The study of law and development seems to be flourishing these days. I do not mean that there are well- attended conferences or widely read journals. There should be but there aren’t. Rather, what I mean is a lot of things are going on in lots of places that are carrying forward the original law and development impetus even if they do not use that title or communicate with others doing related work.
Take my recent visit to Nagoya University’s new program on Cross Border Legal Institution Design run by the Nagoya Law School’s Leading Graduate School Program http://www.law.nagoya-u.ac.jp/~leading/en/index-e.html. This program, under the energetic leadership of Yoshi Matsuura, has developed an innovative program to train law and development practitioners and scholars from all over the world. Students engage in real-world projects, meet with leading scholars and experts, travel to developing countries to do field work, and prepare concrete reform proposals.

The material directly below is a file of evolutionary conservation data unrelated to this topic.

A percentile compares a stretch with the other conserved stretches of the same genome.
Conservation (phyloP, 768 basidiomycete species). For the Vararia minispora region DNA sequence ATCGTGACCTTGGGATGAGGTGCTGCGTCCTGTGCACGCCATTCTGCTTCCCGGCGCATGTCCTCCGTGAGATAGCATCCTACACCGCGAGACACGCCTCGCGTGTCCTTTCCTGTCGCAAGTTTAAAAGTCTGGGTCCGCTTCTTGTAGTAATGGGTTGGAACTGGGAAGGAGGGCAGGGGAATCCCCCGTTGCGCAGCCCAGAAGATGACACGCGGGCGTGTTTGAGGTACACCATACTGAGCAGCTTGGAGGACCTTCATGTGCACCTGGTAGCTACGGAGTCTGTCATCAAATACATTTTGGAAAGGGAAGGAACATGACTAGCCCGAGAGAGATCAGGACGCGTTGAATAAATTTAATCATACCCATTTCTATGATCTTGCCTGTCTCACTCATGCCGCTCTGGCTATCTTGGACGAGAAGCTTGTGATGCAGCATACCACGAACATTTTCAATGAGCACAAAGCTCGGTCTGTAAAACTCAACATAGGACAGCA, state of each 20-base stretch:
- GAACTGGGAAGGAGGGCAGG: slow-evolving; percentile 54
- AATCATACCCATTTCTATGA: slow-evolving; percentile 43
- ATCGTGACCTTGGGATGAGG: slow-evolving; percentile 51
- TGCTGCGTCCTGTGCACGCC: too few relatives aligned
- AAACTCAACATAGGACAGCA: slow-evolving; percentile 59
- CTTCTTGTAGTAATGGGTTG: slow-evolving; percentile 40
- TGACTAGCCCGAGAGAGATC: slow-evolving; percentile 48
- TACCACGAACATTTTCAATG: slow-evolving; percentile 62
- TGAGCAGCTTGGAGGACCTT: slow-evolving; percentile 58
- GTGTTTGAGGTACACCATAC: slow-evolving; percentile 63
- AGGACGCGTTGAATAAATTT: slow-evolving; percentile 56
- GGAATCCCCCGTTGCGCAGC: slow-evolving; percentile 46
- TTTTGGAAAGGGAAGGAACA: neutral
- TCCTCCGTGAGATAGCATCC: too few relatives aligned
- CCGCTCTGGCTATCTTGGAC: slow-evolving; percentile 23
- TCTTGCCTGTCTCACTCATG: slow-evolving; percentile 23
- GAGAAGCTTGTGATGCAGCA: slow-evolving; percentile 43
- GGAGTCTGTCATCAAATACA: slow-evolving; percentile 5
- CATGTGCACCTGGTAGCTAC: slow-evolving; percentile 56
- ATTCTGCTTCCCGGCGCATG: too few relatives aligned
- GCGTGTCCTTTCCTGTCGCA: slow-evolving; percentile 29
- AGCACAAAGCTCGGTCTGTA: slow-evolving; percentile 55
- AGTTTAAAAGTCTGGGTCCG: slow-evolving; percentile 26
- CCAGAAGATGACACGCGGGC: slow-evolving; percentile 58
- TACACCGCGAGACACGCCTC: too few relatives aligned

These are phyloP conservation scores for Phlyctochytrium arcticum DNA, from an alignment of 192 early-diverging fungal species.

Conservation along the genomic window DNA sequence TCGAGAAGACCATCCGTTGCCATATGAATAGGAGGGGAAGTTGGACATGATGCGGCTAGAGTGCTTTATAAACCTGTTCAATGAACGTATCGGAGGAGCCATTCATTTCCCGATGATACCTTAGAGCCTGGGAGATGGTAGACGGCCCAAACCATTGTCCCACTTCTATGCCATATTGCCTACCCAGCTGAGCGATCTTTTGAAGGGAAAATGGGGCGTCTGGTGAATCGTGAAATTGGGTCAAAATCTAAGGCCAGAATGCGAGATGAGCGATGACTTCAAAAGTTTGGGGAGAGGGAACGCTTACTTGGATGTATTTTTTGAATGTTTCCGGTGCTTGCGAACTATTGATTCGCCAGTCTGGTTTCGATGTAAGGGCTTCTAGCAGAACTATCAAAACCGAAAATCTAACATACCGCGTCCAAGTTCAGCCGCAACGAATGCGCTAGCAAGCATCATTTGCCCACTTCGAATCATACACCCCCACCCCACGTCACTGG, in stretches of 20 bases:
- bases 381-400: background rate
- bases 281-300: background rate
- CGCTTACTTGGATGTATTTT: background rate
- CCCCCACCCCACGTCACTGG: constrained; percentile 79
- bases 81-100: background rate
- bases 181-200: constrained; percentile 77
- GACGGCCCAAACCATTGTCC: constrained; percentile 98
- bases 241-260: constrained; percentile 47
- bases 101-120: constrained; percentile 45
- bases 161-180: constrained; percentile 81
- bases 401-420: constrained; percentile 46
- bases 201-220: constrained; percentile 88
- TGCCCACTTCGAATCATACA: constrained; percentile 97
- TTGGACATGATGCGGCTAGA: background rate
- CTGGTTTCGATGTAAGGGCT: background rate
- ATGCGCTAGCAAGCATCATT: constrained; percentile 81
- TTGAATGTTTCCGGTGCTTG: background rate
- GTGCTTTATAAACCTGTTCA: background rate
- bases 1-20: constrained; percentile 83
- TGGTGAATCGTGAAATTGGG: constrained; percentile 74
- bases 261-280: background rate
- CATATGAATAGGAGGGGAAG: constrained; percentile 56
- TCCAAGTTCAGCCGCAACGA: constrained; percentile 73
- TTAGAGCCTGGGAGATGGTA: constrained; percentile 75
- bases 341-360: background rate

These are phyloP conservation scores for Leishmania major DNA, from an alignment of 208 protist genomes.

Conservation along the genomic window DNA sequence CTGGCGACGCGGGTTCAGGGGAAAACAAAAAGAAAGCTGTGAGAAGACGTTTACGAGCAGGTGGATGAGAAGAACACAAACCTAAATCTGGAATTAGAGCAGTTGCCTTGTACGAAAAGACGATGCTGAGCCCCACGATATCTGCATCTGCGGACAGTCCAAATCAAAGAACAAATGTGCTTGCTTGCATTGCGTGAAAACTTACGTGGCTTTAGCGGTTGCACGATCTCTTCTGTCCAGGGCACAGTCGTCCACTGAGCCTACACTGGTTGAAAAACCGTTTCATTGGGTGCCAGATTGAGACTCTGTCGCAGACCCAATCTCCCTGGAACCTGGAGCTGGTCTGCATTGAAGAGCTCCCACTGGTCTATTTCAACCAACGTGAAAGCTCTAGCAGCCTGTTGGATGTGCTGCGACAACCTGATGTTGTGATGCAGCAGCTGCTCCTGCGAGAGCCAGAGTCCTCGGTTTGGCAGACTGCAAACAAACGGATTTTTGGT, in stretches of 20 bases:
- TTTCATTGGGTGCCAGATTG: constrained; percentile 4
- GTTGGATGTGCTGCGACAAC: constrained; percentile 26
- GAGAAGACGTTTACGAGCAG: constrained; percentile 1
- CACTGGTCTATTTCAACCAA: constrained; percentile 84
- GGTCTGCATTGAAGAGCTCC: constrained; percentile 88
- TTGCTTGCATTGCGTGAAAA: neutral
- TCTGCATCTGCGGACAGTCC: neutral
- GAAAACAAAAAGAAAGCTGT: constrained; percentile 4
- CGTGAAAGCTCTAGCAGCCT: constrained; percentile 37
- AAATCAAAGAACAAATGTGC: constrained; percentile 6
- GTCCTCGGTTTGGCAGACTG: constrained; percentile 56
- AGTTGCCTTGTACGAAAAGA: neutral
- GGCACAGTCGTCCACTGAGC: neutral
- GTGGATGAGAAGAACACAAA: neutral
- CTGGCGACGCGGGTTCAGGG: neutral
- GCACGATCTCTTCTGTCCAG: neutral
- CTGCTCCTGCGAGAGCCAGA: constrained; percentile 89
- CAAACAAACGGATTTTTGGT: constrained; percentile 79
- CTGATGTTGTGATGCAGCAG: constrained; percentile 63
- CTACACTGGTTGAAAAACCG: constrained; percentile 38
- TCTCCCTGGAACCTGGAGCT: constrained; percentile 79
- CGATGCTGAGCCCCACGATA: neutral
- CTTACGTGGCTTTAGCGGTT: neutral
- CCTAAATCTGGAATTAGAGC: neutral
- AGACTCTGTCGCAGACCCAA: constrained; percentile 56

I was there to attend a student-organized conference that involved leading academics from Asia, Europe and the US who had been selected by the students. While there we worked with student groups on topics of mutual interest. The students come from rich and poor countries: I personally interacted with students from Japan, France, Poland, Taiwan, Uzbekistan and Bangladesh. Hassane Cissé, Deputy GC of the World Bank, was there to talk about the Bank’s newly created Global Forum on Law, Development and Justice. http://www.globalforumljd.org/ and we had a stimulating discussion about the limits of global solutions to law and development problems and the need for deeper knowledge of local contexts.
If the field of law and development is to realize its promise, there is a need for more programs like this, better ways to share information about research and teaching, and more opportunities to bring senior people in the field and aspiring practitioners and scholars together.
By David Trubek